Excepter - Biography

Few bands feel truly disorienting, dangerous or challenging these days. Manufactured groups with packaged moves certainly dominate the mainstream and even the underground seems to teem with blatant, tired references and overly self-aware, overly cultivated, overly styled images. New York City’s Excepter is a rough gem in the smoothed out scene. The loose collective blends noise, improvised song structures, post-punk attitude and various strains of electronic music for a heady, throbbing electro groove. Working through references in the long tradition of New York City art music, Excepter manage to synthesize elements of Suicide, Detroit techno, industrial noise, dub, Throbbing Gristle’s anrcho-mysticism and a warped sense of humor into something that sounds genuinely unique. And not just that, but confusing, hypnotic and daring as well.

Formed in 2002, Excepter is centered around John Fell Ryan and Dan Hougland. Ryan was formerly a member of psychedelic improv unit the No-Neck Blues Band. The duo, along with husband and wife Calder Martin and Caitlin Cook, began playing around the city’s underground venues and galleries. Early on the band’s sound was very loose, similar to No-Neck’s tribal noise but with a pronounced electronic edge. Synth and guitar drones merged with pulsing drum machines and wailing vocals to form some kind of dark industrial dub minimalism. Around this time Macrae Semans joined the group and in 2003 the band released its debut full-length on Fusetron. Ka is a sprawling, echo-drenched trance-out that is in parts blissful and terrifying. Spectral, ghostly ambience creates the aural equivalent of a ketamine hole as distant voices and fractured beats try to escape the sonic vortex. Like early Throbbing Gristle, song structure is only hinted at as Excepter turns its analog machines inward.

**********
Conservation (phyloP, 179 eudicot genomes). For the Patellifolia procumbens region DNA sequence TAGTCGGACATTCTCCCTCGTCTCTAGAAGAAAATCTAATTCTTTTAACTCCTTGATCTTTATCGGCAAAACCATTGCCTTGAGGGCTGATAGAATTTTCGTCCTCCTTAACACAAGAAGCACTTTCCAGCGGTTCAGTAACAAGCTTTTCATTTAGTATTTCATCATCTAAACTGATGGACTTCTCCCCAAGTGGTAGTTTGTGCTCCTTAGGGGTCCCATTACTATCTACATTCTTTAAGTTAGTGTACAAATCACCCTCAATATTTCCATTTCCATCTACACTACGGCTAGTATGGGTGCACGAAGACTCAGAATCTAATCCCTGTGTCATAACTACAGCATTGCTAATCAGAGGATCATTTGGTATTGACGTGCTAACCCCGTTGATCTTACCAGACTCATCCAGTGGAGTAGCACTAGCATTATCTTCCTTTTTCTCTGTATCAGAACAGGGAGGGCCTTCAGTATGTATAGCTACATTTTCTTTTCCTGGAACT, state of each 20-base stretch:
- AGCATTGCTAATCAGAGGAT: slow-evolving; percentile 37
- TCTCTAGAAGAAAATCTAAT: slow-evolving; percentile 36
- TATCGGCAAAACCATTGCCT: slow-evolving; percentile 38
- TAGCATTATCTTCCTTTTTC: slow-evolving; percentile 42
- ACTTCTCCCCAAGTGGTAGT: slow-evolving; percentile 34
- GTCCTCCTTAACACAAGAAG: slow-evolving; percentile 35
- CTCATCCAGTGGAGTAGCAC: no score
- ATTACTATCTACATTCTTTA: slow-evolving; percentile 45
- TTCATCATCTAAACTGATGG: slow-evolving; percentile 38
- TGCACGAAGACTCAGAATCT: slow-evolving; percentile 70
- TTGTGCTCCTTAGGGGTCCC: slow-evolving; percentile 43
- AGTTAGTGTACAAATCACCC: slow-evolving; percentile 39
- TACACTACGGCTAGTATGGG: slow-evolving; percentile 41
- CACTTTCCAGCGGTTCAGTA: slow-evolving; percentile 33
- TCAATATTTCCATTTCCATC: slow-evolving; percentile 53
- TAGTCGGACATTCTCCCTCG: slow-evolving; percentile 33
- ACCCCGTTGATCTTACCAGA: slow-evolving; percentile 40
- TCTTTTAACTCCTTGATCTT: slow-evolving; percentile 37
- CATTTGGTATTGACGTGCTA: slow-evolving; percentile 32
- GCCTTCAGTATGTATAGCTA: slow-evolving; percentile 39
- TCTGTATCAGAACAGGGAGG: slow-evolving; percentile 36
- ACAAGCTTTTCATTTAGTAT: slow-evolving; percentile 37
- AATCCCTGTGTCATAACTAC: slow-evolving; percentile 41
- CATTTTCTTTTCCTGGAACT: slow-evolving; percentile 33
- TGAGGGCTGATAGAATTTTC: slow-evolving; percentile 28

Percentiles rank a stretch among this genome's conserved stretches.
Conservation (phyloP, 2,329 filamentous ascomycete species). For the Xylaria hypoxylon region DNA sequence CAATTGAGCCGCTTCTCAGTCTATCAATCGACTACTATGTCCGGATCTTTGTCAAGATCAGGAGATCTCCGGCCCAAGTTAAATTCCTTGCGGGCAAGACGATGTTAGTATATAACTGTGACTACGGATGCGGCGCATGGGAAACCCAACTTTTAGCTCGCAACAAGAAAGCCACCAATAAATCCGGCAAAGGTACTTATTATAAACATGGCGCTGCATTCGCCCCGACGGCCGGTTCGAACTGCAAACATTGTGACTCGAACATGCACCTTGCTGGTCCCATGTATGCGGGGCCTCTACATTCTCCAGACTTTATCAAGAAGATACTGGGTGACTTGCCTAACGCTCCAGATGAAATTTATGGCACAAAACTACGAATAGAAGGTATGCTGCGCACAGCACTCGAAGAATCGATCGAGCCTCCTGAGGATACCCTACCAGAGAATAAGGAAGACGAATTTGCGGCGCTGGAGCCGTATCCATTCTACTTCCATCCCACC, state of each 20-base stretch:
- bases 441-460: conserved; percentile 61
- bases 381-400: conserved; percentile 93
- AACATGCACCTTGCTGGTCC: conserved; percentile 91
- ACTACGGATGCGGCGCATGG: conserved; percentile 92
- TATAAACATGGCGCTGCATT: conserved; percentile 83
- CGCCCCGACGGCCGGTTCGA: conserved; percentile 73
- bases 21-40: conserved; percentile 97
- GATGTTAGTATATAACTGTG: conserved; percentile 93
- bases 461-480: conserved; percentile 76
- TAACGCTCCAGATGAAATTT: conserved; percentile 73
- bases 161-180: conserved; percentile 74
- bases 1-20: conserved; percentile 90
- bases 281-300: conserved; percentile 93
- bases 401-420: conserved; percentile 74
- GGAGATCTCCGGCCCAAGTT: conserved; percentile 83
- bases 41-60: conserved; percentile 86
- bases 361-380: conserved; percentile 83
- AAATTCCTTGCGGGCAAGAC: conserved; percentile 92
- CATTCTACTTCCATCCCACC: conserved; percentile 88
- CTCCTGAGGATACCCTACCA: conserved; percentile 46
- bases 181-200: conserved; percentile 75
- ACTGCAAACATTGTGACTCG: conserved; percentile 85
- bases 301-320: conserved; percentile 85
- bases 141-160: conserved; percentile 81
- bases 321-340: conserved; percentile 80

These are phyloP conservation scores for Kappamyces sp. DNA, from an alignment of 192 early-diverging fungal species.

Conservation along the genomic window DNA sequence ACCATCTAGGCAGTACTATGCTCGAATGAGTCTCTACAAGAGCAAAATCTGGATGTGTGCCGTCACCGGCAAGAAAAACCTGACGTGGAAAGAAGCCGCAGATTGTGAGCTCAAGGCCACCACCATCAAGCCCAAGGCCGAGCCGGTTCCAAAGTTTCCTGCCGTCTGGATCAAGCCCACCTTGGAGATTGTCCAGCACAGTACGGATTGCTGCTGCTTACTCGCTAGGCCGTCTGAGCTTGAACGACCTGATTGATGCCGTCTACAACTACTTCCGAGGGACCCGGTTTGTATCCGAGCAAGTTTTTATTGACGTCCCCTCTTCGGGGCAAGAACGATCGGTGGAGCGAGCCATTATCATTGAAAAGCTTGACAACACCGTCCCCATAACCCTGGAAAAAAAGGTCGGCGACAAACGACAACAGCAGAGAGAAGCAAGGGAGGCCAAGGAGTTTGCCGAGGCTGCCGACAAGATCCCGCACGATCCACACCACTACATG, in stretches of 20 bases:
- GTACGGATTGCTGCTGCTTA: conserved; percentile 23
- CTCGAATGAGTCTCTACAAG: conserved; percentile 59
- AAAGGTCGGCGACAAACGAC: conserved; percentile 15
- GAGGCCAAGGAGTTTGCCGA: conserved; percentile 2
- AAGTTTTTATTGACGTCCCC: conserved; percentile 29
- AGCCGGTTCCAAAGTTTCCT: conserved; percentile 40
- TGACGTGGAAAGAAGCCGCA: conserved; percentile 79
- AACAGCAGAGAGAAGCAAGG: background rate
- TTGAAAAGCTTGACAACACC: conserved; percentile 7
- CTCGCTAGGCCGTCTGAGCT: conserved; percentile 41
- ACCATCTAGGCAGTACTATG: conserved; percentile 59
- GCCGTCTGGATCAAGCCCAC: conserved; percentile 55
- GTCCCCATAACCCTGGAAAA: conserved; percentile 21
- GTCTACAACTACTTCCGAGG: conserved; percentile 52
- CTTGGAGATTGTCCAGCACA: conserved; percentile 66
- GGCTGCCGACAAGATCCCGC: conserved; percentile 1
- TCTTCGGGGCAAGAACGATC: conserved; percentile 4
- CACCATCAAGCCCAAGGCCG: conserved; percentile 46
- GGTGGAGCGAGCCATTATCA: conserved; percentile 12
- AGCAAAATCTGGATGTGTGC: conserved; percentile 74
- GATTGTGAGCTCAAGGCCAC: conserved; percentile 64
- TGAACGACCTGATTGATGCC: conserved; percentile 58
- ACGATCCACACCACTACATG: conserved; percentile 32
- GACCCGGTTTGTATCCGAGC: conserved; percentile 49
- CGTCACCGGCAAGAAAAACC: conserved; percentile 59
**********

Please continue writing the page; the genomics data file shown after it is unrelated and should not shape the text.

The following year saw Semans leave the group, replaced by Nathan Corbin. By ’05 a second full-length, Self Destruction, was released on Fusetron and an EP titled Throne came out on Load Records. Both records continue to explore the territory laid out on Ka, featuring freely improvised sections of undulating electronic bleeps, low bass drones, heavily processed guitar, submerged beats and moaning, haunted vocals.

2005 was also the year that Excepter fired Martin and Cook and added DJ Jon Nicholson. The newly minted group began work on its next release. The resulting EP, ‘06’s Sunbomber, marks a new direction for the band. This new music was Excepter’s most direct to date. Featuring some truly memorable minimalist pop, the EP remains one of the band’s most engaging releases. Tracks like “Bridge Traffic” and “Dawn Patrol” merge dirty synth-funk beats and avant-pop melodies with shimmering electronic textures and Ryan’s indecipherable mumbling. The obliqueness of the music is the source of its charm as Excepter runs pop through its hazy filter with captivating results. The same can be said of the band’s full-length from later in ’06. Perhaps still the group’s best album, Alternation takes the indirect pop leanings of Sunbomber and runs wild. Songs like “The ‘Rock’ Stepper” and “Ice Cream Van” merge warped house music, Suicide’s live-wire rawness and synth-pop. “Ice Cream Van” in particular finds the band dangerously close to making an actual pop song. The music is still mired in this group’s peculiar brand of dilated sonic haze, but these songs have hooks and (somewhat) steady beats. However Excepter still seems content to leave an impression rather than plant a flag.